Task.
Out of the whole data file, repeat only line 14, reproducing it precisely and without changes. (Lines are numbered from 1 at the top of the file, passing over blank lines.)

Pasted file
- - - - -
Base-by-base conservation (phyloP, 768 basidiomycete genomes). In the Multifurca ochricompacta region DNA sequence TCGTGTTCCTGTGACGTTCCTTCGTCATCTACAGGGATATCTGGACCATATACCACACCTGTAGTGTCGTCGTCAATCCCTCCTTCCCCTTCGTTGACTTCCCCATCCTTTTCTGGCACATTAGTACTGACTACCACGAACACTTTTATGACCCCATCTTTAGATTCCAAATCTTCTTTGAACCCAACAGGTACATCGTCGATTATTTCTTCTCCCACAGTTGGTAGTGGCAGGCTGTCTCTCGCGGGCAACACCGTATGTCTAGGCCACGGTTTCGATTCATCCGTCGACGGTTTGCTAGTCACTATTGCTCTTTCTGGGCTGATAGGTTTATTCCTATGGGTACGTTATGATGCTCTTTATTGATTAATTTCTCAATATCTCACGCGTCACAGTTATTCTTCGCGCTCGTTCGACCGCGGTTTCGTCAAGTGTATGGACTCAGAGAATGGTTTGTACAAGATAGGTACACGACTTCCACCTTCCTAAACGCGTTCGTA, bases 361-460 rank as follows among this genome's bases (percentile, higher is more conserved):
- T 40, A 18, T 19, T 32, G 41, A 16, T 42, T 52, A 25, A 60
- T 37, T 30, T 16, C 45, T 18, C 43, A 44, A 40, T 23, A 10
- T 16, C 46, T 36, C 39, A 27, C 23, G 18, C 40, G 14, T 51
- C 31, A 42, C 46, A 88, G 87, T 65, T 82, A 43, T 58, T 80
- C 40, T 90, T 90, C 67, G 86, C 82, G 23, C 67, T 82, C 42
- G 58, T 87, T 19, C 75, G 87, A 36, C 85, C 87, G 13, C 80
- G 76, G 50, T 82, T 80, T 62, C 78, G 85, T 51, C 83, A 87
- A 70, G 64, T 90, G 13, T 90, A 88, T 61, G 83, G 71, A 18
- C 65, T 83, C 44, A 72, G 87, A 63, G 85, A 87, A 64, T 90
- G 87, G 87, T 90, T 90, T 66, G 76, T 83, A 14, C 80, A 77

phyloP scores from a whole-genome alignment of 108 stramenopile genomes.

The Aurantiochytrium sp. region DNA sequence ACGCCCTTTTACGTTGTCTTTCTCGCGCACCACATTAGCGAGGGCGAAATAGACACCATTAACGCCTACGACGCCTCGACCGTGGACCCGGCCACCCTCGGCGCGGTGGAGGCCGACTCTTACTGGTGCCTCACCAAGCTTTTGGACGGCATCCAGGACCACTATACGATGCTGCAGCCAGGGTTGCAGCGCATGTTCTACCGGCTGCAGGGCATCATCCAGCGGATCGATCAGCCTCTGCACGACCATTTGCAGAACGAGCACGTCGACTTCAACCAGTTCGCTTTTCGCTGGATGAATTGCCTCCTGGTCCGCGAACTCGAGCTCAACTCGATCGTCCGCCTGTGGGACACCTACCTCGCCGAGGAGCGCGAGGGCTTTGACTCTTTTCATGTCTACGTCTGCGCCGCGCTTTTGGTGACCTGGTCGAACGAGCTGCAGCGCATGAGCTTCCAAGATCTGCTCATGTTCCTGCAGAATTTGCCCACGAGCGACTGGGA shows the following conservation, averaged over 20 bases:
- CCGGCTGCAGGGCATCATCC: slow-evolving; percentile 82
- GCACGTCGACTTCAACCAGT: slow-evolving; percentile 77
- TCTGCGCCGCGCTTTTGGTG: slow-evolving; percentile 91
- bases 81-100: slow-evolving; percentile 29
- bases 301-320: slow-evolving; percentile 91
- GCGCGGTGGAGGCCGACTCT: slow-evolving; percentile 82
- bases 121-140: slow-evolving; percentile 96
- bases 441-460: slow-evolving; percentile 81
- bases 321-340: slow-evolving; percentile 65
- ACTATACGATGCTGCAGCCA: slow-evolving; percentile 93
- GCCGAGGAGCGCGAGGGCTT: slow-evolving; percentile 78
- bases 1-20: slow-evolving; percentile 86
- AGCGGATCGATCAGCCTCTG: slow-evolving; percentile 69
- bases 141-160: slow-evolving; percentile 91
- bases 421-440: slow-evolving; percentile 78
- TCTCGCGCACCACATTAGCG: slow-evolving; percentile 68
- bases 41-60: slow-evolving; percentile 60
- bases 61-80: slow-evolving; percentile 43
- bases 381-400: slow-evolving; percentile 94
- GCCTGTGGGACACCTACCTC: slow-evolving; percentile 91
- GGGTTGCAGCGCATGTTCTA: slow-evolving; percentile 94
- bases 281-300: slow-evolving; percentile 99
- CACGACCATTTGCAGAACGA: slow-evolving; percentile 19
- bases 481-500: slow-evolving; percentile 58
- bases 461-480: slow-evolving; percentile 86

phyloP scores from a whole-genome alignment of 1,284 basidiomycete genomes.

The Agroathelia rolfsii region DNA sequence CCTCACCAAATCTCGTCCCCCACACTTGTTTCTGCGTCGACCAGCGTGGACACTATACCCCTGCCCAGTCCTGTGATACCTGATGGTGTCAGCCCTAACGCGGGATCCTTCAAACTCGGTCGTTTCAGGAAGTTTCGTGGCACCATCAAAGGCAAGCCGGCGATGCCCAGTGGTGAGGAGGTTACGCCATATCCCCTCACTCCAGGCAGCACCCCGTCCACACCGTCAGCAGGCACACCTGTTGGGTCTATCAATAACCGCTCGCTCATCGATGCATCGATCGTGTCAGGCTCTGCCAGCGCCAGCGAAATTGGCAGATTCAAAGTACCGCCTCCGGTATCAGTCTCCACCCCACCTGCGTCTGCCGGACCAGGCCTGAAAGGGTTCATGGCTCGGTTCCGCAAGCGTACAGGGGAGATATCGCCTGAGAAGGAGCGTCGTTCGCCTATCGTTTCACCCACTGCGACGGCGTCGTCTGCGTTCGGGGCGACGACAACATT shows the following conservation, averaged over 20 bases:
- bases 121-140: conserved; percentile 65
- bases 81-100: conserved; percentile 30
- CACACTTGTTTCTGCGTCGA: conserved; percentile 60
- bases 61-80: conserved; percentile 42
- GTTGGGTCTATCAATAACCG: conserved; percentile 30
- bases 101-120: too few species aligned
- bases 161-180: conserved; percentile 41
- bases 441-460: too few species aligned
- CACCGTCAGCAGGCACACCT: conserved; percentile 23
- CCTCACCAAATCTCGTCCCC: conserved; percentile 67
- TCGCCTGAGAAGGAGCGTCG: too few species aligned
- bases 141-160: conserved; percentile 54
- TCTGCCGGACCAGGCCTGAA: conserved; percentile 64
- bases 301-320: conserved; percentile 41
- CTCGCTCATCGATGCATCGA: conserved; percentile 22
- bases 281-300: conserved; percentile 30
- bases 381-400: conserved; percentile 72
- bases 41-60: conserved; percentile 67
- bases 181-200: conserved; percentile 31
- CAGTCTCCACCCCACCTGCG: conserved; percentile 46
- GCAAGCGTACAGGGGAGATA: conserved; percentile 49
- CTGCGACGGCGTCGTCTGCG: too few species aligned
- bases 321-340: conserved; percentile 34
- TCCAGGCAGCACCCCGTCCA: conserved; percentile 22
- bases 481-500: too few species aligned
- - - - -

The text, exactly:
- CCGGCTGCAGGGCATCATCC: slow-evolving; percentile 82